Streamside Stewardship Workshop participants view an agricultural stream crossing and adjacent streambank stabilization structures on the tour at S & D Farms. These best management practices significantly reduce pollution from sedimentation in the watershed and protect stream banks. Photo provided by McKean County Conservation District.

McKean County Conservation District held a Streamside Stewardship Workshop on October 20, 2018. The workshop was for landowners with a stream on their property. Participants learned about practices and tools to improve stream riparian areas and reduce non-point source pollution in local streams. Topics included  tree planting tips for successful riparian buffers, identifying invasive plants, and a demonstration of practices for healthy streams.

Financial and other support for this project is provided by the Pennsylvania Association of Conservation Districts, Inc. through a grant from the Pennsylvania Department of Environmental Protection under Section 319 of the Clean Water Act, administered by the U.S. Environmental Protection Agency.

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Indiana Holds Grazing Field Day

Landowner Dave Pounds explains how he uses his heavy use area to manage forage in his rotational grazing system at the October Southwest Project Grass Field Day and Pasture Walk hosted by the Indiana County Conservation District. Photo provided by Indiana County Conservation District.

As part of the Indiana County Conservation District’s Nonpoint Source Pollution Prevention Educational Mini-grant project, the district hosted over 40 attendees at a field day and pasture walk. Attendees learned about conservation practices to implement on agricultural land.

The field day was hosted at the Dave Pounds Farm where rotational grazing, no-till renovation of pastures, and other best management practices were showcased. Speakers included J.B. Harrold, Southwest regional USDA Natural Resources Conservation Service grazing specialist, and Dr. Sjoerd Duiker, Professor of Soil Management and Applied Soil Physics.

Financial and other support for this project is provided by the Pennsylvania Association of Conservation Districts, Inc. through a grant from the Pennsylvania Department of Environmental Protection under Section 319 of the Clean Water Act, administered by the U.S. Environmental Protection Agency.

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Butler Completes Storm Drain Stenciling and Marker Program

Photo of stencil provided by Butler County Conservation District.

During the 2017-18 round of the Nonpoint Source Pollution Prevention Educational Mini-grant Program, Butler County Conservation District (BCCD) received a $1,913 grant for stormwater education.

BCCD produced and distributed storm drain educational brochures and stenciled storm drains in three housing developments in Buffalo Township. Working with the homeowners associations, the district held an event where homeowners and family members helped with the storm drain stenciling. Educational brochures were also distributed to these neighborhoods.

BCCD also marked 30 storm drains on Main Street in Saxonburg where many events are held each year. The project increased the community’s knowledge about nonpoint source pollution and the steps they can take to reduce it.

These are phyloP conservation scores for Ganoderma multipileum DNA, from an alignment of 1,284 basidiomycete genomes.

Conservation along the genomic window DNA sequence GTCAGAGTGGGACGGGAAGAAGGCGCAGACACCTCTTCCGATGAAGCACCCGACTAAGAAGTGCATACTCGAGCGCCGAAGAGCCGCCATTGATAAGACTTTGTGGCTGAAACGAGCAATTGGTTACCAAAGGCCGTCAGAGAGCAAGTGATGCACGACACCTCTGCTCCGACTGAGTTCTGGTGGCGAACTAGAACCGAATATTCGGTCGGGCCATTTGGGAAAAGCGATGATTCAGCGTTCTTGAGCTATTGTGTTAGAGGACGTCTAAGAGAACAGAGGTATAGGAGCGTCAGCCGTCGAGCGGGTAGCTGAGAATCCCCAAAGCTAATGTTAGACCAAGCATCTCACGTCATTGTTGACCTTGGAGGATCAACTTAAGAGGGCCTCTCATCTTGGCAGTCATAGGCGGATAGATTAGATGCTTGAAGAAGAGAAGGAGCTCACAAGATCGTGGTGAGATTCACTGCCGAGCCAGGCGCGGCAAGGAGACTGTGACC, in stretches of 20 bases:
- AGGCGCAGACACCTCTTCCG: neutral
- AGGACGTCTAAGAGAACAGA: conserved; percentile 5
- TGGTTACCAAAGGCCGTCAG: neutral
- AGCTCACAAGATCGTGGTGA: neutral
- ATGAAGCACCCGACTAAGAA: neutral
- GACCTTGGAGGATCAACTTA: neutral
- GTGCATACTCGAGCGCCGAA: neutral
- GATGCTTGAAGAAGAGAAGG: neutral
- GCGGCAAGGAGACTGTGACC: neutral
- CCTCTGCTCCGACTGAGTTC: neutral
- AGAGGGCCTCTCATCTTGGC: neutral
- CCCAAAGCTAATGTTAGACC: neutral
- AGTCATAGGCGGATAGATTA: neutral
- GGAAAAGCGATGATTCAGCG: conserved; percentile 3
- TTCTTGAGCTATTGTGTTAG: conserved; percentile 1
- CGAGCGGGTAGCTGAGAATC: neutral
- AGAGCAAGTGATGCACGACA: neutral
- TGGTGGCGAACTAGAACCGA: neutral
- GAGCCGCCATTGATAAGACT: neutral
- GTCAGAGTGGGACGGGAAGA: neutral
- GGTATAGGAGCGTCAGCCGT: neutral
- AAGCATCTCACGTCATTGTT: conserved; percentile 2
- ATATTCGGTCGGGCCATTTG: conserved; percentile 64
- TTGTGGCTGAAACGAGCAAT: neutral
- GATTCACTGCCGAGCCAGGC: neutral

Financial and other support for this project is provided by the Pennsylvania Association of Conservation Districts, Inc. through a grant from the Pennsylvania Department of Environmental Protection under Section 319 of the Clean Water Act, administered by the U.S. Environmental Protection Agency.

 

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Elk County Conservation District Holds Successful Agriculture Tour with Unique Twist

Hops at Hoffman Appalachian Farm. Photo provided by ECCD.

By Kelsey Kilhoffer, Resource Conservation Technician, Elk County Conservation District

On August 14, 2018, the Elk County Conservation District (ECCD) held a successful Agriculture Bus Tour. Twenty-six attendees toured Hoffman Appalachian Farm, Straub Brewery, and Chocolate Drop Farm, all located in St. Marys, PA.

At Hoffman Appalachian Farm, owner Joshua Brock gave a tour of his hop farm and explained the hop growing process. Brock plans to implement a solar powered irrigation system that utilizes the capture and reuse of rain water. The tour continued at Straub Brewery where George Hasselman gave a very informative overview of the facility’s history and brewing process. The tour wrapped up at Chocolate Drop Farm, owned by John and Sylvia Straub. They feed the spent grain from Straub’s brewing process to their 17 Hereford beef cattle. They also practice rotational grazing. This has greatly minimized any heavy use areas on their property, reducing nutrient runoff. It was fascinating to see the process from beginning to end. From the growing of the crops, to production, to use of the spent grains, each phase was uniquely interesting.

Financial and other support for this project is provided by the Pennsylvania Association of Conservation Districts, Inc. through a grant from the Pennsylvania Department of Environmental Protection under Section 319 of the Clean Water Act, administered by the U.S. Environmental Protection Agency.

Click here to read the entire article. 

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Dauphin County Conservation District Holds Stormwater Management Workshop

Photo of the workshop was provided by Dauphin County Conservation District.

The Dauphin County Conservation District held a “Stormwater Management and Control for Your Home” workshop on August 4 at Londonderry Township. The workshop included a presentation on general nonpoint source pollution, stormwater basics, and low impact development strategies. This was followed by an demonstration on stormwater and how low impact development works to reduce stormwater runoff. Finally, participants were give rain barrels to take home for use on their properties.

Financial and other support for this project is provided by the Pennsylvania Association of Conservation Districts, Inc. through a grant from the Pennsylvania Department of Environmental Protection under Section 319 of the Clean Water Act, administered by the U.S. Environmental Protection Agency.